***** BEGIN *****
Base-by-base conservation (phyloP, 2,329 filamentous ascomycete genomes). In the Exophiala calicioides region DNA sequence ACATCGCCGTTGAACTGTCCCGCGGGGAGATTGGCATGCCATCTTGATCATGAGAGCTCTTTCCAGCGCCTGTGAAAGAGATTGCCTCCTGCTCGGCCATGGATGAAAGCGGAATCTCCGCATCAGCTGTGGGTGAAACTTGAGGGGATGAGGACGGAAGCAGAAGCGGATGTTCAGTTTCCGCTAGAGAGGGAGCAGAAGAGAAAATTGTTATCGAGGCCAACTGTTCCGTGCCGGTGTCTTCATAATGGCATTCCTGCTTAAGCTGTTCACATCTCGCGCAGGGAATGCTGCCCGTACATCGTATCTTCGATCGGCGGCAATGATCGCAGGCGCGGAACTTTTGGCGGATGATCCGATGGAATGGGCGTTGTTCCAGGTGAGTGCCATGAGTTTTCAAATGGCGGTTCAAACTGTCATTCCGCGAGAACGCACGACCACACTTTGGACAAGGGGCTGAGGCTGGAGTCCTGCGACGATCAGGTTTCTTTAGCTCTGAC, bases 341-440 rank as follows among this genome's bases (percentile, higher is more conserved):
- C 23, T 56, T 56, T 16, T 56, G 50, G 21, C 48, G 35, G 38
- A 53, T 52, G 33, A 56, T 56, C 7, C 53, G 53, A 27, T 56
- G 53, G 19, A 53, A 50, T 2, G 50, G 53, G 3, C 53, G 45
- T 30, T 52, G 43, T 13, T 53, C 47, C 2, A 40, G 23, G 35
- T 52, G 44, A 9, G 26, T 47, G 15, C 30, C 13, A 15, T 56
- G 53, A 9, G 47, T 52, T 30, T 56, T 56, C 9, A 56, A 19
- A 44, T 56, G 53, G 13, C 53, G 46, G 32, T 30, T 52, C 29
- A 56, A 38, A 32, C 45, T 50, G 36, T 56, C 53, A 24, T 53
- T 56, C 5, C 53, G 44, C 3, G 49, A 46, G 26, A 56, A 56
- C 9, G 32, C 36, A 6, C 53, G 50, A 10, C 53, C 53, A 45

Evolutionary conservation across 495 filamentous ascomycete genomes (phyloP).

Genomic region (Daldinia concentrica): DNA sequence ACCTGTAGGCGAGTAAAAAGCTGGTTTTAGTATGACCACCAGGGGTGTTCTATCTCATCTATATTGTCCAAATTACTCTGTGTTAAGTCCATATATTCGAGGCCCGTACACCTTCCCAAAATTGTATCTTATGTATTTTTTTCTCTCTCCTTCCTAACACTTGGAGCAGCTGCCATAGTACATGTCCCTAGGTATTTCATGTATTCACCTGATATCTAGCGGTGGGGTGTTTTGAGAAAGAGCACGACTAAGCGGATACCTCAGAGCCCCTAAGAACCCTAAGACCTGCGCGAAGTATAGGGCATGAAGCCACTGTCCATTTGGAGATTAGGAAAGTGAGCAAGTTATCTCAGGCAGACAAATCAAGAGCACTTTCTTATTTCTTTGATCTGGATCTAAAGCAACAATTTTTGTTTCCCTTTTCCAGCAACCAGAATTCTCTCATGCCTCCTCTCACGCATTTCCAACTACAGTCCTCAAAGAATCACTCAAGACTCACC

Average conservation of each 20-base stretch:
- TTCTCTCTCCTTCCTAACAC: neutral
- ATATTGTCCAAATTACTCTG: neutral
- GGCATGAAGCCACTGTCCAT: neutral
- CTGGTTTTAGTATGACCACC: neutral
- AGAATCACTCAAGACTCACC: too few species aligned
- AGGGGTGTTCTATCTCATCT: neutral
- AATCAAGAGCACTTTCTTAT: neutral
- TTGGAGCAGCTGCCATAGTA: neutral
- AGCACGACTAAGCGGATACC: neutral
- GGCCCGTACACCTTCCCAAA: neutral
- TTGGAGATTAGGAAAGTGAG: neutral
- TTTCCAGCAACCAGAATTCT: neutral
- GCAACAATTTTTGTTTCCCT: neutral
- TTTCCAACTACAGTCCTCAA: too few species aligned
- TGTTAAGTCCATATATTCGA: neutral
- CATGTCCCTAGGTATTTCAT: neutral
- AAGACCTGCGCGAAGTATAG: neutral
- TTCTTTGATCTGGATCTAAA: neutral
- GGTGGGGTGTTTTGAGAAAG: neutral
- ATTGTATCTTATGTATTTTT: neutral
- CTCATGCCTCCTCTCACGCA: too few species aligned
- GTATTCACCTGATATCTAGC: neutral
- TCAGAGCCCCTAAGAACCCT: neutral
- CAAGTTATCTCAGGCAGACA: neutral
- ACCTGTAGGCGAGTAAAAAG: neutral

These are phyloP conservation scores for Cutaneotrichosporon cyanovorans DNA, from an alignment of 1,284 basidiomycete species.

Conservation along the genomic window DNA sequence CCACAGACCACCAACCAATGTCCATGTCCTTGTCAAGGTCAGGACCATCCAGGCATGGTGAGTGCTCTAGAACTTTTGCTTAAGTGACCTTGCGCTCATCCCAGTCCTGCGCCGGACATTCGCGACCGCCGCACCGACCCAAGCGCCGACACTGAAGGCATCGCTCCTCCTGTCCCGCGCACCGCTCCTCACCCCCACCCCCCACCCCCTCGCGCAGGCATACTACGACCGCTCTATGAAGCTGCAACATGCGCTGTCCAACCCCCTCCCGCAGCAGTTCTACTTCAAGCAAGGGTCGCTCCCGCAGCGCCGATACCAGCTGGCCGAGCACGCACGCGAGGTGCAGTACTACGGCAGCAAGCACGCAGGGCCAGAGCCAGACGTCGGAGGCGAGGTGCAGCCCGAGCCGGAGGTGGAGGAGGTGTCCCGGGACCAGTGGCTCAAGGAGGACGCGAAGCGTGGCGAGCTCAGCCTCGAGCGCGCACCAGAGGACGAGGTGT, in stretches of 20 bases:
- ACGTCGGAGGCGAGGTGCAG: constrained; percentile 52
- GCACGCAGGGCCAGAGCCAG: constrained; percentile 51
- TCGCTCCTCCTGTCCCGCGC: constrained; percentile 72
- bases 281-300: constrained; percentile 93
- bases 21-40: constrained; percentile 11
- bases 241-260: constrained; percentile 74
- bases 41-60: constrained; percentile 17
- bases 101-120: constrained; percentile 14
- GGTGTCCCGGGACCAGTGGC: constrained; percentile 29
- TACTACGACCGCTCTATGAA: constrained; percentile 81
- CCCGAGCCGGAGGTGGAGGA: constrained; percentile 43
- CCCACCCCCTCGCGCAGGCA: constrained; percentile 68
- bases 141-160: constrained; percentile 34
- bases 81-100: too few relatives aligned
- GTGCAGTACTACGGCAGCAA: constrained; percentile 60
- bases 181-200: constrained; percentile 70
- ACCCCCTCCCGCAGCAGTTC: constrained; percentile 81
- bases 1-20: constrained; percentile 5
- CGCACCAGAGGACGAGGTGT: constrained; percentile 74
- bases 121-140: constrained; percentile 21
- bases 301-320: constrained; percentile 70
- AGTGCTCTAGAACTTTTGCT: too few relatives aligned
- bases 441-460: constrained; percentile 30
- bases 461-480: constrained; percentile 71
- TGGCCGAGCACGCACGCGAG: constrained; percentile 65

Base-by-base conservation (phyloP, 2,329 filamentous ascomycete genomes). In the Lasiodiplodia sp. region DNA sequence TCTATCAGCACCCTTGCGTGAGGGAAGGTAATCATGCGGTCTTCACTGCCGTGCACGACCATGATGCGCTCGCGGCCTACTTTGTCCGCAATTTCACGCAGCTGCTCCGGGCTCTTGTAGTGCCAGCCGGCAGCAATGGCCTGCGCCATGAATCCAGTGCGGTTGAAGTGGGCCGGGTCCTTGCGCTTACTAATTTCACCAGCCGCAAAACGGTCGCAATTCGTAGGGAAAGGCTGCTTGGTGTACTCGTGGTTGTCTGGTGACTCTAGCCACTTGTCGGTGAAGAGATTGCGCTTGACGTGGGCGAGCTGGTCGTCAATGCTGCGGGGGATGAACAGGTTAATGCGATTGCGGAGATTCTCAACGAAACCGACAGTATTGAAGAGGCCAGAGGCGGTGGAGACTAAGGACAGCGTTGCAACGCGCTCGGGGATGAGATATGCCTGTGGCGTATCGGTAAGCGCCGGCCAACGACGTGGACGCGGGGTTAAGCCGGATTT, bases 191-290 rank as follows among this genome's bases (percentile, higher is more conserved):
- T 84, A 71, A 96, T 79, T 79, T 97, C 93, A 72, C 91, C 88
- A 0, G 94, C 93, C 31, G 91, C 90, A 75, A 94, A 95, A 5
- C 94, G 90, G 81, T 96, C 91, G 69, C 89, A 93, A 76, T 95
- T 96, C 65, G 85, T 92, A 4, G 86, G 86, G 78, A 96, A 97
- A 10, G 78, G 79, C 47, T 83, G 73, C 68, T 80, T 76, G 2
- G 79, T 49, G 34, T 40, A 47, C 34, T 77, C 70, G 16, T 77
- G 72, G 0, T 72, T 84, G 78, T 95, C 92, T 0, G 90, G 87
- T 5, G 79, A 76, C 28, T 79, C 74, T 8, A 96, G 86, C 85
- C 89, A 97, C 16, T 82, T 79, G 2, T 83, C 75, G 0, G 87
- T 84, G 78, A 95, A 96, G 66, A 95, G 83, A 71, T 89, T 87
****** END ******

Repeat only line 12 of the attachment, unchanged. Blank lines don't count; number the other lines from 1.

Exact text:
Evolutionary conservation across 495 filamentous ascomycete genomes (phyloP).